8

Do Americans pronounce ‘I’ll’ as ‘all [ɔ:l]' as an American ESL teacher says, frequently?

[Her YouTube Channel] enter image description here

  • 1
    When I'm not speaking slowly and carefully, I pronounce I'll as /ɑl/ (with the vowel of father and pollen, not of all). But the dictionaries say it rhymes with tile, and from the answers, it seems that there are a lot of Americans who pronounce it "correctly". – Peter Shor Mar 16 '13 at 12:21
10

I'll and all are homophones in many dialects, including mine. In many other dialects, I'll, isle, and aisle are homophones. Generally, either of these pronunciations will apply. It seems that the first is more common in American dialects and that the second is more common in British dialects.

  • 5
    I think OP needs to recognise Wikipedia's point, that Phonemic differentiation may vary between different dialects of a language, so that a particular minimal pair in one accent is a pair of homophones in another. Asking how "Americans" pronounce some particular phonological element doesn't seem particularly constructive. To my ear, in a "cut glass" upper-class British accent, I'll sounds like earl, and I doubt I could hear any difference between the contracted verb and the nobleman, coming from such a speaker. – FumbleFingers Mar 15 '13 at 15:30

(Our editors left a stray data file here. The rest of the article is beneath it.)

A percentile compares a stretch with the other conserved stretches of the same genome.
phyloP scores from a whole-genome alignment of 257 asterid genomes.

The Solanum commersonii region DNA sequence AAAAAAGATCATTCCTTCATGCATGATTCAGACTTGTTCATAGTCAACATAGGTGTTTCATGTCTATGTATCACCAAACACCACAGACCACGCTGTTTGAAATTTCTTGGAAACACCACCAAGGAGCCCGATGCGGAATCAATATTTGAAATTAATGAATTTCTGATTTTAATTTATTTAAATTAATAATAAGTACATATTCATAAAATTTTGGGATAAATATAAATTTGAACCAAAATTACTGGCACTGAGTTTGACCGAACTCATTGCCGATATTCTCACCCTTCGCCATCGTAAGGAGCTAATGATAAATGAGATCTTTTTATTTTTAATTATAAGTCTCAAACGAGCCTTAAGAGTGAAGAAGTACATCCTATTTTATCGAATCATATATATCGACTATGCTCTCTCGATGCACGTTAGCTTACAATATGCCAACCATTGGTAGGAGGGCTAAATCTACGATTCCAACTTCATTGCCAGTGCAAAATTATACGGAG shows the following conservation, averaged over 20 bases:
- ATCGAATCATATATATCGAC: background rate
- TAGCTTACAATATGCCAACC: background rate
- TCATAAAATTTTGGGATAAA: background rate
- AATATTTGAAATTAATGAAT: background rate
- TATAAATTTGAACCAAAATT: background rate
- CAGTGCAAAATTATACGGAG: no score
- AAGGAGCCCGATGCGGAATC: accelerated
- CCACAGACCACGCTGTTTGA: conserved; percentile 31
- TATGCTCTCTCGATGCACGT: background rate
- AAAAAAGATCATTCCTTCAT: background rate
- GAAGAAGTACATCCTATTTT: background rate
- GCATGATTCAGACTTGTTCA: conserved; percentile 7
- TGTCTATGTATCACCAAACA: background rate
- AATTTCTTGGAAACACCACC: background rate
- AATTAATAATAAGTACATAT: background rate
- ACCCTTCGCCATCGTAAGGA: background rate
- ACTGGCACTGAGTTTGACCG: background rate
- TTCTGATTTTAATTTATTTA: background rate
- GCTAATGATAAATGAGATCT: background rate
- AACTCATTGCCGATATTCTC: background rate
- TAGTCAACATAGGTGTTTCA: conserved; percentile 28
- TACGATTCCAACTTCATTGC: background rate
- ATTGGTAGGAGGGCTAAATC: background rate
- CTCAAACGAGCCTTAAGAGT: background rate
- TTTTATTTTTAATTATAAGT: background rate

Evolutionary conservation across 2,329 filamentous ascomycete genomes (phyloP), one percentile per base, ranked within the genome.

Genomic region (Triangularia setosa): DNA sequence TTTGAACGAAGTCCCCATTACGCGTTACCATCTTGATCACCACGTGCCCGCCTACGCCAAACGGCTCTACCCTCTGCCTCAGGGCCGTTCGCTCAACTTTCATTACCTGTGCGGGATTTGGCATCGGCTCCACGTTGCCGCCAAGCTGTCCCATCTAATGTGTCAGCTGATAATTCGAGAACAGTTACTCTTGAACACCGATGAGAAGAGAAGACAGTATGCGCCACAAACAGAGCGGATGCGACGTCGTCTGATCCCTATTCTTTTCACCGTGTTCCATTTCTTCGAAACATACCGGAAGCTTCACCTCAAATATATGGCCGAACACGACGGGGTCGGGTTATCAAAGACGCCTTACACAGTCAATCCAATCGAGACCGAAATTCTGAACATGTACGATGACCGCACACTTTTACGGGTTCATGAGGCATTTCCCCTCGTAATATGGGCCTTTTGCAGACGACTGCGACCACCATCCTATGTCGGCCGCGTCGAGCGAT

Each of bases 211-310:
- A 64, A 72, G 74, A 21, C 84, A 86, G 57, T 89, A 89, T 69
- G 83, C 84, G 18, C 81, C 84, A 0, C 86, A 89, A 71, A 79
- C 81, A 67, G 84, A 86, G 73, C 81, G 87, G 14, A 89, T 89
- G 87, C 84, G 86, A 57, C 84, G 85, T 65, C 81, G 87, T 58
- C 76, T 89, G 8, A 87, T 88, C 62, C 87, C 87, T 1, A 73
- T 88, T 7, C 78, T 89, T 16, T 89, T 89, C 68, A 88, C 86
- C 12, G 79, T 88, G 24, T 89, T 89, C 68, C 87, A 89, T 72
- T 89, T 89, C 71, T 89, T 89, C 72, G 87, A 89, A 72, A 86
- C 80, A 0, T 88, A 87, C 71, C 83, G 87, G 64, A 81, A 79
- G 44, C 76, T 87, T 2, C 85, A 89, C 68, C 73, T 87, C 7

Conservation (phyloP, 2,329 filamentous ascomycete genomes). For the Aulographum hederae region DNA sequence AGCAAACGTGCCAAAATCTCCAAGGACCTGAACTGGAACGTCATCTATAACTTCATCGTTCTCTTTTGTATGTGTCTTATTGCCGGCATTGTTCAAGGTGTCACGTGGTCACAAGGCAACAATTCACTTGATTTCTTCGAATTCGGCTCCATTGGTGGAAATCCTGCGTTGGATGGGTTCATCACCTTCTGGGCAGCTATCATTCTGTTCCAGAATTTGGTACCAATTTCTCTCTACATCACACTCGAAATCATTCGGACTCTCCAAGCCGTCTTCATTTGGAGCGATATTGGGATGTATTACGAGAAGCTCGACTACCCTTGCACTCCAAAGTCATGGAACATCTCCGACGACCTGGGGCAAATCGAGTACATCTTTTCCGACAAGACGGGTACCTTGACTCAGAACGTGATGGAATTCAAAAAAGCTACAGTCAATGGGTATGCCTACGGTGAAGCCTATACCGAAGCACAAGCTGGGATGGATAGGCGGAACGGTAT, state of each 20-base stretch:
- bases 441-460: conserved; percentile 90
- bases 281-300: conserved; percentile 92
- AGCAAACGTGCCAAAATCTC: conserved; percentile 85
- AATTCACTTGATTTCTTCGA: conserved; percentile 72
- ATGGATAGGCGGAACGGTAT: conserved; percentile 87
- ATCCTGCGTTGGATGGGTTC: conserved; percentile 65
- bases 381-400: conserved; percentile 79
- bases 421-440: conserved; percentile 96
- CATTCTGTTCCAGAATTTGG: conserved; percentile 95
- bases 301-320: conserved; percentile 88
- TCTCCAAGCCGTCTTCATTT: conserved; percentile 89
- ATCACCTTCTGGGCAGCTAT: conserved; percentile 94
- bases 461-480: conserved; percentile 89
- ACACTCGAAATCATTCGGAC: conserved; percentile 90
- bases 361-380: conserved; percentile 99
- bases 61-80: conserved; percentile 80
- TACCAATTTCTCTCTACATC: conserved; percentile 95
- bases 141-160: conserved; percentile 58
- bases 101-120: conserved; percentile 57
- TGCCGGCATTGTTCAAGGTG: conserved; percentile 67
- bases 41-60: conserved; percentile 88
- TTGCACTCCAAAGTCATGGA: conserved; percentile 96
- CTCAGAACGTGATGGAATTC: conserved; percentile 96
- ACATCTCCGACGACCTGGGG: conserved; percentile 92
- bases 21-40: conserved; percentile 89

• 5
    +1 for I'll being much closer to aisle than all. That's the way this North American says it. – J.R. Mar 15 '13 at 16:43
  • I'm no expert on American pronunciation (which obviously varies by region / time / sociolinguistic community), but if I imagine a typical uneducated cowboy/hillbilly saying "Well I'll be darned!" those first two vowels seem like homophones to me - "Wahl arle be darned!". – FumbleFingers Mar 15 '13 at 17:53
  • 1
    Her "I'll" is not so much a homophone to her claimed "all" than a schwa or perhaps "uhll". In my own (SE England) speech, it's normally "aisle" but in unstressed rapid speech may become "ahll" and even a slight 'r' towards "ahrll". – toandfro Oct 6 '13 at 20:20
5

I already lived with an American boy and I remember the fact that he pronounced "I'll" approximately as "all", so this sounds true for me. :-)

2

I'll is not really pronounced the same as isle or aisle in American English in normal speech. When said to read "I'll" in an isolated position some people might pronounce it as isle or aisle. In reality it is always pronounced as if it rhymes with doll in American English. It is a similar situation with the word "to." If isolated (or in quotation marks like I just did) Americans will pronounce the same as too or two. However, it is almost always pronounced with a schwa unless it's at the end of a sentence, for example: "I don't want to." Regarding the pronunciation of "all" and "I'll" being the same, in the General American accent, they are not. I have seen the Rachel's English videos before and I would have to say that is the main problem that I have with her. She teaches the cot-caught merger which is not standard. So, in conclusion "I'll" is not pronounced like "all" or "isle/aisle" in the General American accent. It is pronounced like "doll" but without the d.